Long-term U.S. mortgage rates edged higher this week for a second straight week. They still are near historically low levels to encourage potential homebuyers.
Mortgage giant Freddie Mac said Thursday the average for the benchmark 30-year fixed-rate mortgage rose to 3.48 percent from 3.45 percent last week. The average rate is down sharply from 3.98 percent a year ago.
The 15-year fixed mortgage rate increased to 2.78 percent from 2.75 percent last week.
The low rates, along with a solid job market, have been bolstering the housing market as it recovers from the bust that began nine years ago. Americans bought new homes in June at the fastest pace in more than eight years, the Commerce Department reported Tuesday.
New-home sales rose 3.5 percent last month to a seasonally adjusted rate of 592,000, the best level since February 2008. Purchases of new homes have climbed 10.1 percent year-to-date, despite volatile sales on a monthly basis.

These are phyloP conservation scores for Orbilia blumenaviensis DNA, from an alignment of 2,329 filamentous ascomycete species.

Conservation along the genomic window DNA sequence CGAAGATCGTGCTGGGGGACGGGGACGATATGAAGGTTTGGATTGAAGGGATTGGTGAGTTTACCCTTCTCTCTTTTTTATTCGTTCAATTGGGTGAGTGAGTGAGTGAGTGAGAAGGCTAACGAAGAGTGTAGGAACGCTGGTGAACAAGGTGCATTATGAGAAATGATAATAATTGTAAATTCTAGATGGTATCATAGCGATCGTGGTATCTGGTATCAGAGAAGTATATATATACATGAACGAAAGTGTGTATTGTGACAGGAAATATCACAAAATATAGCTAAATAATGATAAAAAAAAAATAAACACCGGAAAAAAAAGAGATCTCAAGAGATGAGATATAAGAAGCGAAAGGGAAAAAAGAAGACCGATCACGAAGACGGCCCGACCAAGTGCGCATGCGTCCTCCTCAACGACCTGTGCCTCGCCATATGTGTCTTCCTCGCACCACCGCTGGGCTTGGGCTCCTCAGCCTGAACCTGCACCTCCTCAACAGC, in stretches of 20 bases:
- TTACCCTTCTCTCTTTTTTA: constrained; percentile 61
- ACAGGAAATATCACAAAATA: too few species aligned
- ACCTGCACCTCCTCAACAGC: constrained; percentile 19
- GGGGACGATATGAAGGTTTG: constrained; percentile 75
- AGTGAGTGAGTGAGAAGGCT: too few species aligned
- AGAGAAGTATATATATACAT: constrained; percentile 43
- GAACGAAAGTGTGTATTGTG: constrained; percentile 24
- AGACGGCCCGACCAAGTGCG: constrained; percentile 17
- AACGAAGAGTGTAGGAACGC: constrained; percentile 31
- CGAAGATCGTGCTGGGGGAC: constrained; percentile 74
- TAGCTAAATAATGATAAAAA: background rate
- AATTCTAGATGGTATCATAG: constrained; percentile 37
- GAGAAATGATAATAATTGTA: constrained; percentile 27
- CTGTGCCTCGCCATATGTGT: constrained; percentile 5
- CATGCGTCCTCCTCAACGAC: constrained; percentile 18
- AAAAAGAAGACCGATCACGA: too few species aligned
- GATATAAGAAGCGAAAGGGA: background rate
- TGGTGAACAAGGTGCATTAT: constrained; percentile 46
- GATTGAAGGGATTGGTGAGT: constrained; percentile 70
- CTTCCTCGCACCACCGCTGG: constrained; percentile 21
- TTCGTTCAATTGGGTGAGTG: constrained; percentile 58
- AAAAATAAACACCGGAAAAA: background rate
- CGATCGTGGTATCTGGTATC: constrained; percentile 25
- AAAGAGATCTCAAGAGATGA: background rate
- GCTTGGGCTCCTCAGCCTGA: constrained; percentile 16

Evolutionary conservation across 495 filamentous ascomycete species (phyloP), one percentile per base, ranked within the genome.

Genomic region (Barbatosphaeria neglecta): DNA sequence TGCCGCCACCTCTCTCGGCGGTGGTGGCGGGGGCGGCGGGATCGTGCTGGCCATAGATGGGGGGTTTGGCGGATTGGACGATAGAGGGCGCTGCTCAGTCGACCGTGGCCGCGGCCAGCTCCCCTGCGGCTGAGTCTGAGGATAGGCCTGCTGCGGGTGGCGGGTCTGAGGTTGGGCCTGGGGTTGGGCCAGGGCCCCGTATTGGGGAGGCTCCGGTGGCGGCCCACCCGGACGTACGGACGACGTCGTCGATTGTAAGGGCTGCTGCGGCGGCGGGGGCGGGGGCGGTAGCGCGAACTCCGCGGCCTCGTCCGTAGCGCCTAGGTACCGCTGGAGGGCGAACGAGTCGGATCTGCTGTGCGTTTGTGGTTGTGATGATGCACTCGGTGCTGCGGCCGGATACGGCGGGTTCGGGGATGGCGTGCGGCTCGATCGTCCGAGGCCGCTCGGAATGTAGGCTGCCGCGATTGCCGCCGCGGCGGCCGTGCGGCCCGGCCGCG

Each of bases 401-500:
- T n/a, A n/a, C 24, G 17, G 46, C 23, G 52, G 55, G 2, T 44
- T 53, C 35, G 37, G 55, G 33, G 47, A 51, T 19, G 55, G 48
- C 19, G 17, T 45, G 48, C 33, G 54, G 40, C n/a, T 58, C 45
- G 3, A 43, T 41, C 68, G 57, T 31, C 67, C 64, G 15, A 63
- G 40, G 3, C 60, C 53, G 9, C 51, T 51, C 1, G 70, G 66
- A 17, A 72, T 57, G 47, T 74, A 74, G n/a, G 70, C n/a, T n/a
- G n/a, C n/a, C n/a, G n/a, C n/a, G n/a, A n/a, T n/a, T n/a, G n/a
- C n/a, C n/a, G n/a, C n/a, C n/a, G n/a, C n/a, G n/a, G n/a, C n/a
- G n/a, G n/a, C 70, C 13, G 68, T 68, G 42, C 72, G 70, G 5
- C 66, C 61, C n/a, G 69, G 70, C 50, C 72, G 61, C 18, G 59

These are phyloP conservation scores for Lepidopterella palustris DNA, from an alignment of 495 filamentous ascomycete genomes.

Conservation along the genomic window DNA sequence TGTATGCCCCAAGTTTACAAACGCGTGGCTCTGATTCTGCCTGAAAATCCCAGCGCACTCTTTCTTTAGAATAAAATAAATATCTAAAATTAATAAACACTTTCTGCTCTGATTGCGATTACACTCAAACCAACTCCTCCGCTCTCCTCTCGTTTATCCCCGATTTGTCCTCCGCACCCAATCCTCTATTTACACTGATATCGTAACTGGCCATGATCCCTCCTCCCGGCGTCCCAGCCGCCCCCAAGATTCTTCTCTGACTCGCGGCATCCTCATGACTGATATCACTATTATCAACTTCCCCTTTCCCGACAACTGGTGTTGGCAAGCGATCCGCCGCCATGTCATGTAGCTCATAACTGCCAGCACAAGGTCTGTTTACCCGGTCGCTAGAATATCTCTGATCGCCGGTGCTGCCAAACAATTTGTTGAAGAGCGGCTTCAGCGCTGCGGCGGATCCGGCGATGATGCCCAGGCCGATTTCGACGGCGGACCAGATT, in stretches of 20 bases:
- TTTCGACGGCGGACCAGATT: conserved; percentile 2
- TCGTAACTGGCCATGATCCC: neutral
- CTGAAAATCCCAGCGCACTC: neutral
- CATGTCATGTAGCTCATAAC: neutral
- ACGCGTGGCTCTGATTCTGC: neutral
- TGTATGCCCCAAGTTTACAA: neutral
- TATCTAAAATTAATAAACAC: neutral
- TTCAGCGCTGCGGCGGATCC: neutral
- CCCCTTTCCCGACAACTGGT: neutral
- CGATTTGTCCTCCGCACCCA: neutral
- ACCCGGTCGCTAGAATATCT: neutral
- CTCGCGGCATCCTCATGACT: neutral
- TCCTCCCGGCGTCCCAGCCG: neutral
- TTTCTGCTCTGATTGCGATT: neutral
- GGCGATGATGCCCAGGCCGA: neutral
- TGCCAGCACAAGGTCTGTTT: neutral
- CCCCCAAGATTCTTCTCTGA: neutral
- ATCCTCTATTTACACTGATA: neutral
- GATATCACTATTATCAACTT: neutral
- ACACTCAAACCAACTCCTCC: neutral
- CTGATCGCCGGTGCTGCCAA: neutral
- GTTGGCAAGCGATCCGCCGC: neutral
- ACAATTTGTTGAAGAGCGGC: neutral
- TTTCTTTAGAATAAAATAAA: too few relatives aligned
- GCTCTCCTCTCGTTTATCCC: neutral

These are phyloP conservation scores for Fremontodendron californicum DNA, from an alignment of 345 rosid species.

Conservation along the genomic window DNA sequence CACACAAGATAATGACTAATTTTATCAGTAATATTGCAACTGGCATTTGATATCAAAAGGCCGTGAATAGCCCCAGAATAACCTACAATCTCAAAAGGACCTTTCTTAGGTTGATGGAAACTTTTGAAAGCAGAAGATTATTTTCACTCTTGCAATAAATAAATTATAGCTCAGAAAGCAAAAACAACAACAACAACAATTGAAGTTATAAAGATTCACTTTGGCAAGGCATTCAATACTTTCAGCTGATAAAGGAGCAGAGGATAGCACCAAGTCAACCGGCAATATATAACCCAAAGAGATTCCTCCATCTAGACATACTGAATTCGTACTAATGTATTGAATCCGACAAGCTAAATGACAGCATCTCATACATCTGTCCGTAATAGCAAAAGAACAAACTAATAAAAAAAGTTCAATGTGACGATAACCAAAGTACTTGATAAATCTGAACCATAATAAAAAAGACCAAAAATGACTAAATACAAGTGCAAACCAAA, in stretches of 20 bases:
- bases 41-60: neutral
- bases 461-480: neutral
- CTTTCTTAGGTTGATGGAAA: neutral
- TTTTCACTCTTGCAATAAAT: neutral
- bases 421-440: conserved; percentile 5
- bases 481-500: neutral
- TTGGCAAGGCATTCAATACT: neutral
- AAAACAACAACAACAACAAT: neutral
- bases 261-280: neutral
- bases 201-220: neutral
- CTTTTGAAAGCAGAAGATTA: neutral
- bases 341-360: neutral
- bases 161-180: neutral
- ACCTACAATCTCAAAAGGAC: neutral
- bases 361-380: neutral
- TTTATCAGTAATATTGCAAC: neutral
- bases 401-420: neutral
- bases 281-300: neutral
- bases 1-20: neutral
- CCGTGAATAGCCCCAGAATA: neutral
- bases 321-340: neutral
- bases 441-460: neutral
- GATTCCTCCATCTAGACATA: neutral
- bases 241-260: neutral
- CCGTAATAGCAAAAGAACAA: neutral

Still, the U.S. home-ownership rate fell in the second quarter to match the lowest level on record in 1965, the year the U.S. Census Bureau started publishing the figures, according to Census data issued Thursday. The home-ownership rate in the April-June period was 62.9 percent, down 0.5 percentage point from 63.4 percent in the second quarter of 2015. Affordability remains a problem, and the potential for new-home sales to regain their historic average sales rate of 650,000 could be limited.
To calculate average mortgage rates, Freddie Mac surveys lenders across the country at the beginning of each week. The average doesn’t include extra fees, known as points, which most borrowers must pay to get the lowest rates. One point equals 1 percent of the loan amount.
The average fee for a 30-year mortgage remained at 0.5 points this week. The fee for a 15-year loan also was unchanged from last week at 0.5 points.
Rates on adjustable five-year mortgages averaged 2.78 percent, unchanged from last week. The fee was steady at 0.5 points.